And look at this adorable grey and white kitten looking up. Don’t you want to just reach out and pet it?
Otomi has a thing for cute pets, which can be seen in this drawing of a rabbit with a beautiful coat of caramel brown fur:
Finally, since we’re about to enter the Year of the Tiger, we thought it would only be appropriate to introduce his tiger drawings too. Unlike the growling cheetah we introduced last year, this tiger has a cute side to it, captured with Otomi’s masterful touch …continue reading
Ah, Christmas in Japan. Here, Santa leaves his home in Finland, comes through the front door (no chimneys here) and places gifts next to sleeping children’s beds. Meanwhile, families scarf down KFC and cake, and young couples go out on romantic dates.
Christmas movies are different too. While we might watch a family-friendly film about Santa and his elves, locals want to curl up on the couch with their significant other and get romantic. So it’s more of a couple’s holiday. However, one thing that we share is the idea of the Christmas miracle.
So enjoy Christmas like the locals—grab a big bucket of fried chicken, eat some cake and fire up one of these holiday flicks. Note that some of the films here are unfortunately not available with English subtitles.
1. Miracle: Devil Claus’ Love and Magic
Hikari (Smap’s Masaki Aiba) is a struggling manga artist working to make ends meet at a bookstore. One day he runs into Korean So-Young (Han Hyo-Joo), a spitting image of a character from his manga. While smitten, Hikari doesn’t notice his childhood friend, Anna (Nana Eikura), loves him. The love triangle grows even more complicated when Hikari’s university friend, fellow manga artist Kitayama (Tomu Ikuta), enters the picture.
Miracle: Devil Claus’ Love and Magic is a delightful piece of Christmas-themed entertainment. There’s enough drama to keep you hooked, but it’s presented with a light touch. The characters are relatable, the story is enjoyable, and the ending is satisfying—an excellent choice for a Japanese-style romantic Christmas Eve.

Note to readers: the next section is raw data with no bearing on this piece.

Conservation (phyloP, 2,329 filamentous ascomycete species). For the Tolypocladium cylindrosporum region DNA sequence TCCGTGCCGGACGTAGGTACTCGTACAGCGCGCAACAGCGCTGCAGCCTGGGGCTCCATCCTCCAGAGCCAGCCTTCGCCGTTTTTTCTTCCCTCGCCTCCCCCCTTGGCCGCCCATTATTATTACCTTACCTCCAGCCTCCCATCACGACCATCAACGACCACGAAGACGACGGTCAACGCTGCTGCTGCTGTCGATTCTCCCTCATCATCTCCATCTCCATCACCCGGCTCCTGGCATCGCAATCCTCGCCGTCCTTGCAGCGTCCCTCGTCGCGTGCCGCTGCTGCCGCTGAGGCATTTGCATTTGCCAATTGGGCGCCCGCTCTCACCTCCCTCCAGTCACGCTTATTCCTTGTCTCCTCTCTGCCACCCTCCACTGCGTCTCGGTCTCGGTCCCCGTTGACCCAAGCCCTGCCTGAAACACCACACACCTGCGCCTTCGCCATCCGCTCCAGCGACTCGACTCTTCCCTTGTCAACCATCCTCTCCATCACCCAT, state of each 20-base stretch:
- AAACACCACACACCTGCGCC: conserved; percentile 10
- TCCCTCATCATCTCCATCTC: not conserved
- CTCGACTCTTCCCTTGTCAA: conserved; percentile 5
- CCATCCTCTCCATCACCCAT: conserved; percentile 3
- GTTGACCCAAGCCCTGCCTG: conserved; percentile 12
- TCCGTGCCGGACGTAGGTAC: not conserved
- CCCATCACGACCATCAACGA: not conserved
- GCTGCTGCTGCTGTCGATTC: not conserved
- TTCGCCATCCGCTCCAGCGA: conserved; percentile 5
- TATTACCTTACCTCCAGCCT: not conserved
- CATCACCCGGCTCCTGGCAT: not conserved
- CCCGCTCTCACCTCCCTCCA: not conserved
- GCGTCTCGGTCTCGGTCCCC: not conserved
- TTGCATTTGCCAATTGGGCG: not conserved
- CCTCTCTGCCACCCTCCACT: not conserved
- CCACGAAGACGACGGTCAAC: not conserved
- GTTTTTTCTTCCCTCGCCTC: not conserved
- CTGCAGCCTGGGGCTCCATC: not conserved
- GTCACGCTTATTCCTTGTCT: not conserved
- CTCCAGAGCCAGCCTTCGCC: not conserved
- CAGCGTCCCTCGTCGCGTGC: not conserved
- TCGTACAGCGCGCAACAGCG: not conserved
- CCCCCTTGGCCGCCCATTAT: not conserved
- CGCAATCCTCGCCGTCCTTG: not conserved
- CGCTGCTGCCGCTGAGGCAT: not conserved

“Asian Fishing” is the term used when a non-Asian styles themselves to look Asian, particularly East Asian, through the use of clothes, makeup or photoediting. And that’s what a number of people picked up on when Grande posted a series of photos of herself on social media on 1 December.
▼ Grande is barely recognisable in the photos she posted online.
literally wtf is this… bc i know Ariana grande is not trying to go from black fishing to asian fishing…. pic.twitter.com/OdW0pkxvZg
Having previously been accused of Black Fishing for things like her accent, lingo, and overly tanned skin, fans overseas were quick to pick up on Grande’s unusual look in these new photos. Her straightbrows, thin-winged eyeliner, no-lid eyelid look and lighter-than-usual foundation were all called out as Asian hallmarks, while others took issue with her demure pose, saying it was a stereotype that fed into the fetishisation of Asian culture.
▼ Grande’s makeup looks surprisingly similar to this.
However, on the other hand, a number of fans, including Asians themselves, didn’t seem to be bothered by Grande’s new look at all.
not non-asian people felt uncomfortable and offended by ariana grande “asian fishing” shit while us, Asians / SE Asians didn’t even notice it and had …continue reading
Before I had kids, something that struck me about my yearly trips to Japan was how visible young children are. Of course, I knew that Japan is considered a super-aging society, with one in three people in the elderly category. But, compared to everywhere I lived and visited in North America, I saw so many more babies out and about when I was in Japan.
Part of this is potentially related to the enduring nature of sansaiji shinwa, or “the myth of the first three years,” which is the belief that a mother must fully dedicate herself to child rearing for the first three years of her baby’s life or risk averse outcomes. Part of this is also the so-called taiki jidou mondai, or waitlisted children problem, whereby Japan has a shortage of childcare resources—especially for women working full time. Yet, the high visibility of babies in contemporary Japan is also because they are largely being carried through public spaces, tiny heads popping out of front and back carriers, as their caregivers go about their days.
At the time, I felt inspired. This solved one of my dilemmas about having children in the first place. I always had trouble envisioning myself handling a stroller through the city streets, folding it to get on a bus or in a café or fighting through the snow (hi Canada!); but with my baby strapped to me, I could better imagine what my life would look like with a little one. When my first and second daughters came, carriers were indispensable to me whether I was in North America or Japan.